Aging is a fact of life — it’s happening to each of us every day. We can’t control the fact that we age, but we do have some control over how we age.
Chronological vs. Biological Age
Not all of us age the same way. “We all have our chronological age, but some people at the age of 75 may be biologically like someone much younger because their health behaviors may have been different over the years, or because they have particularly good genes,” says Kathleen Cameron, Senior Director of the Center for Healthy Aging at the National Council on Aging (NCOA).
“Some people in their fifties develop chronic diseases — such as diabetes or arthritis” — she says, “while others going into their seventies or eighties are still in good health. At NCOA, we don’t tend to look at age as just a number. We look at the whole person to figure out what they need to do to age in a healthy way and to prevent and/or manage chronic conditions.”
There are many ways we can help maintain good physical and mental health during our senior years, says Cameron. For starters, having a healthful, well-balanced diet low in fat and high in fiber while staying as active as possible will help to maintain a healthy weight, which is key to reducing the risk of chronic diseases such as type 2 diabetes and heart disease.
Maintaining a healthy body weight also reduces the stress on aging joints, which helps us have greater mobility. Good mobility and flexibility are important for preserving our independence, as well as for preventing accidents and injuries.
According to NCOA, one in three Americans ages 65 and older falls every year, and falls are the leading cause of fatal and non-fatal injuries for older Americans. Every 11 seconds, an older adult is seen in an emergency department for a fall-related injury.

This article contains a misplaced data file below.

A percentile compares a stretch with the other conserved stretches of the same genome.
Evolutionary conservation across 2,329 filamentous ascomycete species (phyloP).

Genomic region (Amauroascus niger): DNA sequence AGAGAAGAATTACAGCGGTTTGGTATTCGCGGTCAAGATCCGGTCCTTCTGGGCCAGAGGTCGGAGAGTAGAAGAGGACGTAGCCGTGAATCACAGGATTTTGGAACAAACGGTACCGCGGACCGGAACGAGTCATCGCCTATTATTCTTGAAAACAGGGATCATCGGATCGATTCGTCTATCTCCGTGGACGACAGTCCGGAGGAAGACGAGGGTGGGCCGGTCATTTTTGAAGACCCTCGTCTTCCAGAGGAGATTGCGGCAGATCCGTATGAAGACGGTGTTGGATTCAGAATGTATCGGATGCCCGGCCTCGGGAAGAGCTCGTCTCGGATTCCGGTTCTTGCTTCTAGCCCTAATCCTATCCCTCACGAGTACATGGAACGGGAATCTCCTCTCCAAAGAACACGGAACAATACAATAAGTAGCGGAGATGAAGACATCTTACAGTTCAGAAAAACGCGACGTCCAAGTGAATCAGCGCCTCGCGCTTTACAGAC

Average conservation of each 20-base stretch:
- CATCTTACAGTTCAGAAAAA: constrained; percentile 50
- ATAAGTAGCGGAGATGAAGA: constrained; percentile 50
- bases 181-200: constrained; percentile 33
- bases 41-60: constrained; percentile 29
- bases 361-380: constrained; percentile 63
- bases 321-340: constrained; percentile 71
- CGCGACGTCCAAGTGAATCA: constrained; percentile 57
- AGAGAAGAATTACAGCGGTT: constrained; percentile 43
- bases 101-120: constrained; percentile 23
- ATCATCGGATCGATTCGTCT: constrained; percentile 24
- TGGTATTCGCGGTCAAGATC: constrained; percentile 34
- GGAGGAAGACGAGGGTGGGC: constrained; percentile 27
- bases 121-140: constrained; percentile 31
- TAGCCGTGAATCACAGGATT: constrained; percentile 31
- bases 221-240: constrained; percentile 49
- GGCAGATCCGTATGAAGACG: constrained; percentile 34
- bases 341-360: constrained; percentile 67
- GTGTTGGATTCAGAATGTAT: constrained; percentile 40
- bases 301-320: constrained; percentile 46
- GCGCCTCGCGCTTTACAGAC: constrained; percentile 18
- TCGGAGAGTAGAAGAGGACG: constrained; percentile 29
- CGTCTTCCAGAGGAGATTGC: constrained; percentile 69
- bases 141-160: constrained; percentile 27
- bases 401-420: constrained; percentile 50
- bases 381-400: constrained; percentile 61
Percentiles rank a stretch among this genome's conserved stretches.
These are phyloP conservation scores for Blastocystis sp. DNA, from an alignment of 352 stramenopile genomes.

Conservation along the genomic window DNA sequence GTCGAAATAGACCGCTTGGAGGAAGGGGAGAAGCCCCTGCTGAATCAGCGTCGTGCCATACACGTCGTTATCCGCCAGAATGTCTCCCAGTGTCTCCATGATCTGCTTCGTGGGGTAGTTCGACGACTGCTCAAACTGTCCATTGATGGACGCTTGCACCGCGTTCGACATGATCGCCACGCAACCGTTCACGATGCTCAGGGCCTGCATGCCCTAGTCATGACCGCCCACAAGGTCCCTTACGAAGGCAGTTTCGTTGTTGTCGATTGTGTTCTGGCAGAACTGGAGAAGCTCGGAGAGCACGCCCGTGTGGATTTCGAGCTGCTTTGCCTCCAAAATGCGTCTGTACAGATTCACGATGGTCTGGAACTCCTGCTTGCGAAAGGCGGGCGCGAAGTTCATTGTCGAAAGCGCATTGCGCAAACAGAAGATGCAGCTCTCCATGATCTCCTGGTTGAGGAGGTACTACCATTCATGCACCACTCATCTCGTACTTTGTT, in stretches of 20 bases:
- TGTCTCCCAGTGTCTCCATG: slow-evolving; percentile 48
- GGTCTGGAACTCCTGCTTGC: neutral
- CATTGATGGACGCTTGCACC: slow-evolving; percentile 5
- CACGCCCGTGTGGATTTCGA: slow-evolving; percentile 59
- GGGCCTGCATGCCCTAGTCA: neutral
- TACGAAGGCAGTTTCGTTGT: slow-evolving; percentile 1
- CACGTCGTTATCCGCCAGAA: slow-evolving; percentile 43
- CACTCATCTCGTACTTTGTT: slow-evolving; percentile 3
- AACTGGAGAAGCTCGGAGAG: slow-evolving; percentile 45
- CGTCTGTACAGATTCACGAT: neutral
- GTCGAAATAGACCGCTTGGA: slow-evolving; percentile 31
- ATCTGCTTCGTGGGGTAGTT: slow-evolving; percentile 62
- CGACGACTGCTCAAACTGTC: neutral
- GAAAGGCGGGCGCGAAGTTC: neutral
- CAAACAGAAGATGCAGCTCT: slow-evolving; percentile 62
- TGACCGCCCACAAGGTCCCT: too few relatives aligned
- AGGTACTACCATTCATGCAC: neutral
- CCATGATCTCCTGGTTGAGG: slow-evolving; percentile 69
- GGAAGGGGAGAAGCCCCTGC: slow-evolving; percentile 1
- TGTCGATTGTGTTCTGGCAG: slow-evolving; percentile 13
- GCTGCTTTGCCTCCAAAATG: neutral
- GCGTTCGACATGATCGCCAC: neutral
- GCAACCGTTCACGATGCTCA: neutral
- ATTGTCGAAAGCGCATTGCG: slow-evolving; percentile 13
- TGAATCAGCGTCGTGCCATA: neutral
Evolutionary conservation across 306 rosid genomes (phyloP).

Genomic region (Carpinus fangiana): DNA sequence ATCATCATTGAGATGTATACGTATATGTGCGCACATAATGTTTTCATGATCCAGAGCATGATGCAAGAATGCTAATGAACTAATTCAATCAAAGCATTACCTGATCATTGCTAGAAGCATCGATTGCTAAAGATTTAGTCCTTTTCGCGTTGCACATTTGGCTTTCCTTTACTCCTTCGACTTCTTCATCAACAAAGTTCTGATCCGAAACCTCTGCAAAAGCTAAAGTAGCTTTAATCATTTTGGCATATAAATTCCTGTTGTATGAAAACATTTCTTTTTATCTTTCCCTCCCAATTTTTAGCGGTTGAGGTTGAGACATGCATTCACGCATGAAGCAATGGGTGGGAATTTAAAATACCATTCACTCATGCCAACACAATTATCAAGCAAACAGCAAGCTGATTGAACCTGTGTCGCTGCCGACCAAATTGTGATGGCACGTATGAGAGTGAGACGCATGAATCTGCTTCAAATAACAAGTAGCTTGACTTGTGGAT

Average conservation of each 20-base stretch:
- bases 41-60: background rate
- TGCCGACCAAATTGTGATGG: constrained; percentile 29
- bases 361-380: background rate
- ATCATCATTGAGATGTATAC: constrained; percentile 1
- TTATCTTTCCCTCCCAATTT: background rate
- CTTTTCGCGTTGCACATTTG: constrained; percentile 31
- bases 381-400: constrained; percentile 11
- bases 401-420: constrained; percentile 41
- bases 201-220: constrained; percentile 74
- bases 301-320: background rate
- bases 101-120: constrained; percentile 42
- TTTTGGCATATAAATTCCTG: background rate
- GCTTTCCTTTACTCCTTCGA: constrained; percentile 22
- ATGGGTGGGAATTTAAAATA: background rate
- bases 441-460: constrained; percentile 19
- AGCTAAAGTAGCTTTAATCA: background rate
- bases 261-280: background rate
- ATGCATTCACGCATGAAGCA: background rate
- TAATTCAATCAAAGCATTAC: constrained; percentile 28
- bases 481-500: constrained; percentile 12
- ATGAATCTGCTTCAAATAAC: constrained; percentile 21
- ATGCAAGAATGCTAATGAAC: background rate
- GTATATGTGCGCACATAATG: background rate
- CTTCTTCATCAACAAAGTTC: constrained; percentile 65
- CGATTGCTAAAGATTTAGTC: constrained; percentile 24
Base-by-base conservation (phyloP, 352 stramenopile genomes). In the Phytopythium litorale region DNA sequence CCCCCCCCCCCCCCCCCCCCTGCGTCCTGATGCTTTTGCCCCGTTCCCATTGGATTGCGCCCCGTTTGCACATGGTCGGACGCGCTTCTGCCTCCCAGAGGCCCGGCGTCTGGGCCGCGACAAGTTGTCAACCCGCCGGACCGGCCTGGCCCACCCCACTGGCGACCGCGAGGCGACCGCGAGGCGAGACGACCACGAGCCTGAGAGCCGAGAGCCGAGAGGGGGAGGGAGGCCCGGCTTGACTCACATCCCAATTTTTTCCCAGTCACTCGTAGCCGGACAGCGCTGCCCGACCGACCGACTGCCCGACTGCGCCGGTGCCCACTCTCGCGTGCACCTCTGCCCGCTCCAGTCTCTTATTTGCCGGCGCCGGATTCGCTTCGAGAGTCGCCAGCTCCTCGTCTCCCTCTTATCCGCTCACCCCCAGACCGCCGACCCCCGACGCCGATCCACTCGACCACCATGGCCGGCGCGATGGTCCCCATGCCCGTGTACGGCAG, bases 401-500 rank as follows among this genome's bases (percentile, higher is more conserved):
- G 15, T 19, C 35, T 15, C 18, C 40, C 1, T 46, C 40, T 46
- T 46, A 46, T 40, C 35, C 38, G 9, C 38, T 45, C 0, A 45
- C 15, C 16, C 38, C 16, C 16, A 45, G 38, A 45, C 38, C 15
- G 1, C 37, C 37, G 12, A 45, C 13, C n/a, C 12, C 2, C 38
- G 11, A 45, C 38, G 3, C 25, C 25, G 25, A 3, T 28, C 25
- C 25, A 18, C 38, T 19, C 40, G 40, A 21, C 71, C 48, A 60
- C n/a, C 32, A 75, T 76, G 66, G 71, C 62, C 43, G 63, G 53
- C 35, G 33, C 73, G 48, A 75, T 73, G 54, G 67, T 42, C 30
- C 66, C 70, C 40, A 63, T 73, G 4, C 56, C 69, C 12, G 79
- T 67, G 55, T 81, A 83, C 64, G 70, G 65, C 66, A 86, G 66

“Some people develop a fear of falling and they will limit their activities, which in turn makes them somewhat functionally impaired. They lose strength, they lose balance and then they’re actually at greater risk for falling,” says Cameron.
The NCOA website (ncoa.org) includes tips for taking steps around the home that help prevent falls — such as good lighting, removing tripping hazards (such as loose carpets or objects on stairways) and installing grip bars in the bathroom.
Exercise helps to build balance, strength and flexibility.
And, of course, the more physically active we are the longer we can retain our independence, which is good for both physical and mental health.
How we include physical activity in our lives may vary, but including it in some fashion is vital, Cameron says. “I really think starting it before your fifties, making sure that physical activity is a routine part of your day and your week, is so important. Unfortunately, a lot of people haven’t done this so now it’s something new.”
For people who don’t already have a regular workout routine, Cameron recommends joining a supervised class, such as those offered at a senior center or YMCA, and bringing a friend. She suggests looking for activities that provide strength training or weight-bearing exercises. “Tai chi is particularly good for people at risk for falls because it helps with balance and strength,” she says, adding that, “it’s important to check with a doctor before starting a new exercise program.”
“How engaged we are — with our communities, with friends and family, work or hobbies — is really the key to successful aging,” says Cameron. “Those who do age successfully tend to have a passion for something that keeps them going.” In contrast, people who isolate themselves are more prone to inactivity and depression, she says.
Don’t Skip Health Checks
Keeping up with regular healthcare provider visits and health screenings is also an important part of warding off health issues as we age. Early detection of problems such as hearing or vision loss and elevated blood pressure or blood glucose levels can help prevent bigger concerns later.
Drink to Your Health
Finally, Cameron notes that hydration is an issue many people forget about as they get older but one that should not be ignored: “Dehydration can lead to falls and also impact the management of chronic conditions, so drinking small amounts of water throughout the day is very important.”